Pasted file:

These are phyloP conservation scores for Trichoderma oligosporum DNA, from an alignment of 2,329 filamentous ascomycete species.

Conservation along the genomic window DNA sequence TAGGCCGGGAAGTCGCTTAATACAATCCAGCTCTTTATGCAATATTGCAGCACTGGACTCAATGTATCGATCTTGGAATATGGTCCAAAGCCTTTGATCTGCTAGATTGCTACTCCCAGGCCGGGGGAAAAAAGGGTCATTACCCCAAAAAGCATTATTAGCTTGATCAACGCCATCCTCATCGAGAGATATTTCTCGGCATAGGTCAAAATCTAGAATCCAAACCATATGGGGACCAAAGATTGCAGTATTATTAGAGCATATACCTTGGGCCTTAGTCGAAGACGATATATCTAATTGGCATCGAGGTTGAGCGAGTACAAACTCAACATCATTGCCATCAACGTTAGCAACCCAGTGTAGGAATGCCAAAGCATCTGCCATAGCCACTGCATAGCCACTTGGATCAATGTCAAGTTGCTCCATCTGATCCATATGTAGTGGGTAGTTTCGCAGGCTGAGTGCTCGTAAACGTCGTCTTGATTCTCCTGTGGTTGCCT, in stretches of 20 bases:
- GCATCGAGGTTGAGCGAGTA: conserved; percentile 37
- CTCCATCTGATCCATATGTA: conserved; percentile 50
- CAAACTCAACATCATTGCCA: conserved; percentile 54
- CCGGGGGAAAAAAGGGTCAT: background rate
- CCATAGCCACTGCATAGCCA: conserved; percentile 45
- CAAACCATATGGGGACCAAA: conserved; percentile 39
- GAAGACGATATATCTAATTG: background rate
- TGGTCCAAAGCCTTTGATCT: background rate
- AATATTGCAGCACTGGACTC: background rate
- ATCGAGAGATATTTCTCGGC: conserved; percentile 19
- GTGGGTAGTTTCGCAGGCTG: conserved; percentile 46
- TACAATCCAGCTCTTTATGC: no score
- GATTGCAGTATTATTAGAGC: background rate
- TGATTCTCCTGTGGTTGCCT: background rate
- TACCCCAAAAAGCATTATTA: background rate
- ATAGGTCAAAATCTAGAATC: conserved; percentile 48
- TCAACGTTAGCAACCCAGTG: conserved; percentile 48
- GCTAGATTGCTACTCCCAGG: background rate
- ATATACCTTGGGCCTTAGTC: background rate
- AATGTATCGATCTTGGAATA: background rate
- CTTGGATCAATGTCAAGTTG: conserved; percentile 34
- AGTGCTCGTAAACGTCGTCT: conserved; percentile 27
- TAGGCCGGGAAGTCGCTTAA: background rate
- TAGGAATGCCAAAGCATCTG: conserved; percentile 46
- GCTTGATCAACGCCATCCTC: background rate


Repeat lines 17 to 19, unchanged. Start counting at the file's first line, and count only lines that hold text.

- TACCCCAAAAAGCATTATTA: background rate
- ATAGGTCAAAATCTAGAATC: conserved; percentile 48
- TCAACGTTAGCAACCCAGTG: conserved; percentile 48